Thanks for joining us in the celebration of the 54th anniversary of Datiko’s Haberdashery and the 192nd birthday of the Erie Canal.
You remember the Erie Canal? I do. In elementary school we sang the “Erie Canal song”. At least I think we sang it; I cannot confirm it but I know it to be true. The Erie Canal song - “Ive got a mule and her name is Sal, fifteen years on the Erie Canal” = was one of those songs foisted on us during elementary school like “This Land is My Land”, “Jimmy Crack Corn”, and “Winchester Cathedral”. The latter song was a favorite of my 1st grade teacher, Mrs. Adams. On rainy days when we could not go outside for “recess” she would have us stand by our desks and she would lead us in calisthenics while she played this song on the record player. A bizarre but vivid memory for me and, I’m certain, my fellow bright-eyed classmates. Mrs. Adams also told us that by the time we were able to drive there would be flying cars. I think she watched too many Jetson’s episodes, I am still waiting.
Where was I? Oh yes, the Erie Canal. It opening on October 26, 1825 provided a much-needed path over the Appalachian Mountains and enable westward movement and growth of the United States. “From end to end, Hudson River to Lake Erie, the canal would be 363 miles long. (Andrist, Ralph K.. The Erie Canal (Kindle Locations 362-367). New Word City, Inc., Kindle Edition.) The success of the Erie Canal spawned many similar canals especially in the new states of Ohio, Indiana, and Illinois. Ohio developed hundreds of miles of canals which brought people and business to cities such as Cincinnati, Cleveland, Toledo, and Dayton.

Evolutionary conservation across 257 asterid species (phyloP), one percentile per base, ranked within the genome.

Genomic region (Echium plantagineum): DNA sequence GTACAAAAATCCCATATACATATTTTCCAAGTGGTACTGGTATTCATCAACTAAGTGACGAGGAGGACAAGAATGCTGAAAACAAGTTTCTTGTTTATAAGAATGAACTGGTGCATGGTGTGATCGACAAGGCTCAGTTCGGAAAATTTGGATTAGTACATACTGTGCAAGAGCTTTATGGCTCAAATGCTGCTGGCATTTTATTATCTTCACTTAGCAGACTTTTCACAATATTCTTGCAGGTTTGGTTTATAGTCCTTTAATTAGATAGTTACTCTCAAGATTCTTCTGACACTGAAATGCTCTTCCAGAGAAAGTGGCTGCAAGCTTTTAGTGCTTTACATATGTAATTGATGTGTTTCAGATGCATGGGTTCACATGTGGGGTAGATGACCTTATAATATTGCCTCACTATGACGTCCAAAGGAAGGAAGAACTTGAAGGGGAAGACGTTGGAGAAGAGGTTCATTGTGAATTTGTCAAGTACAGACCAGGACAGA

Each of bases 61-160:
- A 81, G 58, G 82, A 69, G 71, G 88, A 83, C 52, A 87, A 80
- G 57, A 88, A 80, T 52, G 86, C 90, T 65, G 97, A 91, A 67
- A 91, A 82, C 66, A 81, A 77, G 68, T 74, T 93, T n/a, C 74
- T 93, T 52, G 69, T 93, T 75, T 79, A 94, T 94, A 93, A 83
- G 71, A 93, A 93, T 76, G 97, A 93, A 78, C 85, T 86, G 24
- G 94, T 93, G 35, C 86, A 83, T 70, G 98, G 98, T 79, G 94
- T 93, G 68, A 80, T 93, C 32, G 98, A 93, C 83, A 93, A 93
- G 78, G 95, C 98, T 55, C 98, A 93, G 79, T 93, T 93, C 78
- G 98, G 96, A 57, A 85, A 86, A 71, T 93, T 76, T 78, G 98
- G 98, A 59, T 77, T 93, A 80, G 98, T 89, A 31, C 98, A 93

My great, great, great grandparents emigrated from Germany in 1851 settling in Cleveland, Ohio. There could be many reasons for this but I have to believe that the promise of Cleveland (and Ohio) were a main attraction. Their arrival in 1851 would make them early adopters of Cleveland, a city poised to explode in size due to the industry fueled by Ohio’s canal system. (Cleveland’s growth would not begin to wane until 100 years later.)
Fast forward a few years, my mother is born, and my maternal grandparents settle in Toledo, Ohio. In 1956 my father’s search of adventure and a job brings him to Toledo, Ohio where he meets my mother. Datiko’s Haberdashery opened a few years later, in 1963.
Thanks for sharing our anniversary with us and remember to heed the warning, “Low Bridge, Everyone Down”.